Intel Corp. said it would buy security software maker McAfee Inc. for $7.7 billion to capitalize on rising demand from consumers for better protection of their laptops, smartphones and tablets.
Intel will pay $48 per share in cash for McAfee in its biggest acquisition ever.
The price represents a 60 percent premium to McAfee's Wednesday closing price — a level company executives defended as within the range of other large software and security deals.
The pact is the latest in a steady stream of technology deals, including Dell Inc.'s $1.3 billion purchase of storage company 3PAR Inc. earlier this week.
The McAfee deal, which caught some analysts by surprise and worried others because it marries a chipmaker and a software maker, underscores Intel's determination to continue expanding beyond the PC market to hot businesses like mobile devices and smartphones.
But for the moment, the biggest advantage in the deal may be Intel's ability to sell McAfee's software to PC customers. Intel supplies roughly 80 percent of the microprocessors used in PCs.
"Everywhere we sell a microprocessor there's an opportunity for a security software sale to go with it," Intel Chief Executive Paul Otellini said on a conference call.
Intel shares dropped 3.5 percent in morning trade, while shares of McAfee surged 57 percent and helped boost the wider security sector. Symantec Corp., the biggest security company, saw its shares rise 5.2 percent.
"It's slightly out of left field. Nobody would have seen this coming," said Chris Hickey, an analyst at Atlantic Equities. "At the simplest level, Intel has strong relationships with a number of PC and server vendors. This should be an opportunity to cross-sell McAfee's security software into those PC vendors."
Hickey added, "Ultimately, when we look several years out, almost every device in the home is likely to be connected to the Internet. Intel clearly wants to participate in that market."
McAfee, which was founded in 1987 and had revenue of $2 billion in 2009, has been working with Intel on a variety of projects for the last 18 months.
Through that partnership, Intel "decided a combination could be very powerful for bringing enhanced security to consumers," Renee James, who runs Intel's software and services group, said in an interview.
"We have lots of activities going on in growing connected devices ... from connected television to mobile devices," she said. "As we look at the businesses we're in, we see that security is the No. 1 purchase consideration. We believe that we can enhance security with hardware and come up with a better solution."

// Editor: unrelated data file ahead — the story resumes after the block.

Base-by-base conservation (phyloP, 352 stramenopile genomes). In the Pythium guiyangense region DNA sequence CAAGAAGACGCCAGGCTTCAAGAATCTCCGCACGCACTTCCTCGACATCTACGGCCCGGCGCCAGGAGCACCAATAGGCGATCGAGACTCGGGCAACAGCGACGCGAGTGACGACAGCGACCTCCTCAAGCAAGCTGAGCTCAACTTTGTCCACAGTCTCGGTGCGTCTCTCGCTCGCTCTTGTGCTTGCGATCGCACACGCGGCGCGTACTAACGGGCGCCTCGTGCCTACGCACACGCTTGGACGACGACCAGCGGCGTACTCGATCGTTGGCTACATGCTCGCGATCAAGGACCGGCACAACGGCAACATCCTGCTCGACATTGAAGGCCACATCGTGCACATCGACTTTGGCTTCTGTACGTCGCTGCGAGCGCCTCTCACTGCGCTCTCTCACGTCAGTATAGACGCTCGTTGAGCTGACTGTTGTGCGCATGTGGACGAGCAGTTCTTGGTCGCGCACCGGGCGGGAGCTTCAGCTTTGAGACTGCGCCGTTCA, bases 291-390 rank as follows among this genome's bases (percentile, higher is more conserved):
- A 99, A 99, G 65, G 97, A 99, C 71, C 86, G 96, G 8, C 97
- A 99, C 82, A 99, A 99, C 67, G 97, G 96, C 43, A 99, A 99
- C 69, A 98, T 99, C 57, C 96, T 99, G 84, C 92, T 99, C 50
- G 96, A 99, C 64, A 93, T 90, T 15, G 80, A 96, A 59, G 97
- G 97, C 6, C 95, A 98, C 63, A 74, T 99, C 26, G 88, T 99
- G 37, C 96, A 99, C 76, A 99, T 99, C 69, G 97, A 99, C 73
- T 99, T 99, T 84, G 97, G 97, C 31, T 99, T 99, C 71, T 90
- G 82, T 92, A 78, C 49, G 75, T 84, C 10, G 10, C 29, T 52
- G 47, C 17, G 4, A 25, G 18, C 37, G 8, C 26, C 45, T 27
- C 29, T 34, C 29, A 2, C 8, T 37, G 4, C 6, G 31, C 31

Intel said that McAfee would become a wholly owned subsidiary, maintaining all of its current business lines, but that any "deep collaboration" between the two companies was likely about two years away.
Boards of both companies had approved the deal, and Intel expects it to close once it gains McAfee shareholder approval and regulatory clearance.
Executives said they hoped to close the deal by the end of the year.
Vijay Rakesh, an analyst at Sterne Agee, said he was surprised by the size of the premium.
"I think people were probably (expecting) some smaller acquisitions from Intel. It's definitely — even by Intel's standards — a pretty big acquisition for them." said Rakesh.
The chipmaker has made several software acquisitions in the last few years, including the purchase in 2009 of Wind River, a company focused on mobile software.
Some analysts, including Trip Chowdhry of Global Equities Research, questioned the logic of combining a chipmaker with a software security firm.
"I think this is a very short-sighted acquisition because of two things: McAfee is of an older generation and their focus has been desktop security — that is their bread and butter," Chowdhry said. "Secondly, I think if you think about desktop security, Microsoft's essentially is a better product."
Another analyst, Dunham Winoto at Avian Securities, said of Intel: "I'm not sure if this is going to be something they need to do at this stage. Normally they had bought companies that are more along the lines of hardware."
In addition to the Dell-3PAR deal announced earlier this week, International Business Machines Corp. last Friday said it would buy software firm Unica Corp. for $480 million. Last month, Tyco Electronics Ltd. agreed to buy network equipment maker ADC Telecommunications Inc. for $1.25 billion.
Technology companies such as Hewlett-Packard Co. and Oracle Corp. are also believed to be trawling for deals.
Intel was advised by Goldman Sachs and Morrison & Foerster LLP in the deal while McAfee's advisers were Morgan Stanley and Wilson Sonsini Goodrich & Rosati.
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